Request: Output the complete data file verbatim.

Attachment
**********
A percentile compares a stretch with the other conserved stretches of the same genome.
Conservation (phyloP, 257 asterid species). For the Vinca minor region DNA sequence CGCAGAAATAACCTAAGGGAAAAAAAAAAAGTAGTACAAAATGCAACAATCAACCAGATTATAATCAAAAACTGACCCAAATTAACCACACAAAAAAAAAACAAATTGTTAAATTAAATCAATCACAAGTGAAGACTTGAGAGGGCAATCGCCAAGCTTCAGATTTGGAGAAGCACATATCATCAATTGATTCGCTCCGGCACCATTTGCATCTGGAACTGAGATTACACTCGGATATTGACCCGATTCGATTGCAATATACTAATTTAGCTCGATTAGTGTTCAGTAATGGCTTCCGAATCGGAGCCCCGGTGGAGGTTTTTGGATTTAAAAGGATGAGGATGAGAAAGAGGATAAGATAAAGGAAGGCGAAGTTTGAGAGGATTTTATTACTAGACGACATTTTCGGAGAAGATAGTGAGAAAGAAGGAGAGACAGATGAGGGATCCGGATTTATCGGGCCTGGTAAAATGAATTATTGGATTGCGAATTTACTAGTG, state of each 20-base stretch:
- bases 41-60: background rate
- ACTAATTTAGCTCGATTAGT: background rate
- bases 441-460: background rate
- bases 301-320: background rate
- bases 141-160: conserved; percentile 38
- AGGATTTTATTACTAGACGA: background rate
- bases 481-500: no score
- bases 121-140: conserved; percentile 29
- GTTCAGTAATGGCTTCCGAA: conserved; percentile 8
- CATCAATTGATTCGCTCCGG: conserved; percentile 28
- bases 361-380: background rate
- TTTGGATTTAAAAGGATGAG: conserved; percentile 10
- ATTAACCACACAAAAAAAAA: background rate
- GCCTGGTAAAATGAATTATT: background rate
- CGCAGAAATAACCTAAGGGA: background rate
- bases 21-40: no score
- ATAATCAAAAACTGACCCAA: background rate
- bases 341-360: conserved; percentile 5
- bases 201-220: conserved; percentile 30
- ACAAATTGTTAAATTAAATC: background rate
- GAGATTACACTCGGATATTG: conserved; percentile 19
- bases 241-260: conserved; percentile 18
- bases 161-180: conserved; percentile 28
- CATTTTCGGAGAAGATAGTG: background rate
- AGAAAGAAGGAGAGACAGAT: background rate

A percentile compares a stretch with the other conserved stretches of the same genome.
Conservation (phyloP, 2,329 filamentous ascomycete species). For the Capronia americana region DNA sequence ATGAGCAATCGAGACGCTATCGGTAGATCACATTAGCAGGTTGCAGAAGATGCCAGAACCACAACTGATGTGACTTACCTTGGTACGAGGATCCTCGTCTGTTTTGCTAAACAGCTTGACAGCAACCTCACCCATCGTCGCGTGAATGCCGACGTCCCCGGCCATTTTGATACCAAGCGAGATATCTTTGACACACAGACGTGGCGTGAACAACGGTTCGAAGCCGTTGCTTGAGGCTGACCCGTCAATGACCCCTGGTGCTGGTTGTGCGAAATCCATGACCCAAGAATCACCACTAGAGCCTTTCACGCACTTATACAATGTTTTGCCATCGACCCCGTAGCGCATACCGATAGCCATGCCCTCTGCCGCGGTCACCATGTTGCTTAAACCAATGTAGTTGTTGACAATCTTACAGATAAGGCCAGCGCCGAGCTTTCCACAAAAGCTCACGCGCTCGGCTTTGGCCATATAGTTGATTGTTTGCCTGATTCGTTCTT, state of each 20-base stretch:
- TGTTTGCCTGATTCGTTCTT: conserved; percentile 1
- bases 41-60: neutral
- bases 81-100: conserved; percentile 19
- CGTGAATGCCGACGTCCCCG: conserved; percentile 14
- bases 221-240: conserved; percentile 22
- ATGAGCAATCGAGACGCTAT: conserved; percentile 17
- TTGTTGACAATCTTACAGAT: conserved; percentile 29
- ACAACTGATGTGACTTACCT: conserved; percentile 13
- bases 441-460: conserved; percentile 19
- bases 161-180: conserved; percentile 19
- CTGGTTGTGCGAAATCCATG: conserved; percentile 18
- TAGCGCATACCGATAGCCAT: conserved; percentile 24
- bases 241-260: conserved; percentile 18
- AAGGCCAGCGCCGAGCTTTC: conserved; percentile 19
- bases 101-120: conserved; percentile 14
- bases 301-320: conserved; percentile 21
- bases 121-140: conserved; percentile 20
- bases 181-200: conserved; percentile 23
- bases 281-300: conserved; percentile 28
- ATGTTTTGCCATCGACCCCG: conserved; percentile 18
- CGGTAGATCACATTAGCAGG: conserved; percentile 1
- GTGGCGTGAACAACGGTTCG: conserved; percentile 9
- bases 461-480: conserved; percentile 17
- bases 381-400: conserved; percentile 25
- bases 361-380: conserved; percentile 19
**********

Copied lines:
A percentile compares a stretch with the other conserved stretches of the same genome.
Conservation (phyloP, 257 asterid species). For the Vinca minor region DNA sequence CGCAGAAATAACCTAAGGGAAAAAAAAAAAGTAGTACAAAATGCAACAATCAACCAGATTATAATCAAAAACTGACCCAAATTAACCACACAAAAAAAAAACAAATTGTTAAATTAAATCAATCACAAGTGAAGACTTGAGAGGGCAATCGCCAAGCTTCAGATTTGGAGAAGCACATATCATCAATTGATTCGCTCCGGCACCATTTGCATCTGGAACTGAGATTACACTCGGATATTGACCCGATTCGATTGCAATATACTAATTTAGCTCGATTAGTGTTCAGTAATGGCTTCCGAATCGGAGCCCCGGTGGAGGTTTTTGGATTTAAAAGGATGAGGATGAGAAAGAGGATAAGATAAAGGAAGGCGAAGTTTGAGAGGATTTTATTACTAGACGACATTTTCGGAGAAGATAGTGAGAAAGAAGGAGAGACAGATGAGGGATCCGGATTTATCGGGCCTGGTAAAATGAATTATTGGATTGCGAATTTACTAGTG, state of each 20-base stretch:
- bases 41-60: background rate
- ACTAATTTAGCTCGATTAGT: background rate
- bases 441-460: background rate
- bases 301-320: background rate
- bases 141-160: conserved; percentile 38
- AGGATTTTATTACTAGACGA: background rate
- bases 481-500: no score
- bases 121-140: conserved; percentile 29
- GTTCAGTAATGGCTTCCGAA: conserved; percentile 8
- CATCAATTGATTCGCTCCGG: conserved; percentile 28
- bases 361-380: background rate
- TTTGGATTTAAAAGGATGAG: conserved; percentile 10
- ATTAACCACACAAAAAAAAA: background rate
- GCCTGGTAAAATGAATTATT: background rate
- CGCAGAAATAACCTAAGGGA: background rate
- bases 21-40: no score
- ATAATCAAAAACTGACCCAA: background rate
- bases 341-360: conserved; percentile 5
- bases 201-220: conserved; percentile 30
- ACAAATTGTTAAATTAAATC: background rate
- GAGATTACACTCGGATATTG: conserved; percentile 19
- bases 241-260: conserved; percentile 18
- bases 161-180: conserved; percentile 28
- CATTTTCGGAGAAGATAGTG: background rate
- AGAAAGAAGGAGAGACAGAT: background rate

A percentile compares a stretch with the other conserved stretches of the same genome.
Conservation (phyloP, 2,329 filamentous ascomycete species). For the Capronia americana region DNA sequence ATGAGCAATCGAGACGCTATCGGTAGATCACATTAGCAGGTTGCAGAAGATGCCAGAACCACAACTGATGTGACTTACCTTGGTACGAGGATCCTCGTCTGTTTTGCTAAACAGCTTGACAGCAACCTCACCCATCGTCGCGTGAATGCCGACGTCCCCGGCCATTTTGATACCAAGCGAGATATCTTTGACACACAGACGTGGCGTGAACAACGGTTCGAAGCCGTTGCTTGAGGCTGACCCGTCAATGACCCCTGGTGCTGGTTGTGCGAAATCCATGACCCAAGAATCACCACTAGAGCCTTTCACGCACTTATACAATGTTTTGCCATCGACCCCGTAGCGCATACCGATAGCCATGCCCTCTGCCGCGGTCACCATGTTGCTTAAACCAATGTAGTTGTTGACAATCTTACAGATAAGGCCAGCGCCGAGCTTTCCACAAAAGCTCACGCGCTCGGCTTTGGCCATATAGTTGATTGTTTGCCTGATTCGTTCTT, state of each 20-base stretch:
- TGTTTGCCTGATTCGTTCTT: conserved; percentile 1
- bases 41-60: neutral
- bases 81-100: conserved; percentile 19
- CGTGAATGCCGACGTCCCCG: conserved; percentile 14
- bases 221-240: conserved; percentile 22
- ATGAGCAATCGAGACGCTAT: conserved; percentile 17
- TTGTTGACAATCTTACAGAT: conserved; percentile 29
- ACAACTGATGTGACTTACCT: conserved; percentile 13
- bases 441-460: conserved; percentile 19
- bases 161-180: conserved; percentile 19
- CTGGTTGTGCGAAATCCATG: conserved; percentile 18
- TAGCGCATACCGATAGCCAT: conserved; percentile 24
- bases 241-260: conserved; percentile 18
- AAGGCCAGCGCCGAGCTTTC: conserved; percentile 19
- bases 101-120: conserved; percentile 14
- bases 301-320: conserved; percentile 21
- bases 121-140: conserved; percentile 20
- bases 181-200: conserved; percentile 23
- bases 281-300: conserved; percentile 28
- ATGTTTTGCCATCGACCCCG: conserved; percentile 18
- CGGTAGATCACATTAGCAGG: conserved; percentile 1
- GTGGCGTGAACAACGGTTCG: conserved; percentile 9
- bases 461-480: conserved; percentile 17
- bases 381-400: conserved; percentile 25
- bases 361-380: conserved; percentile 19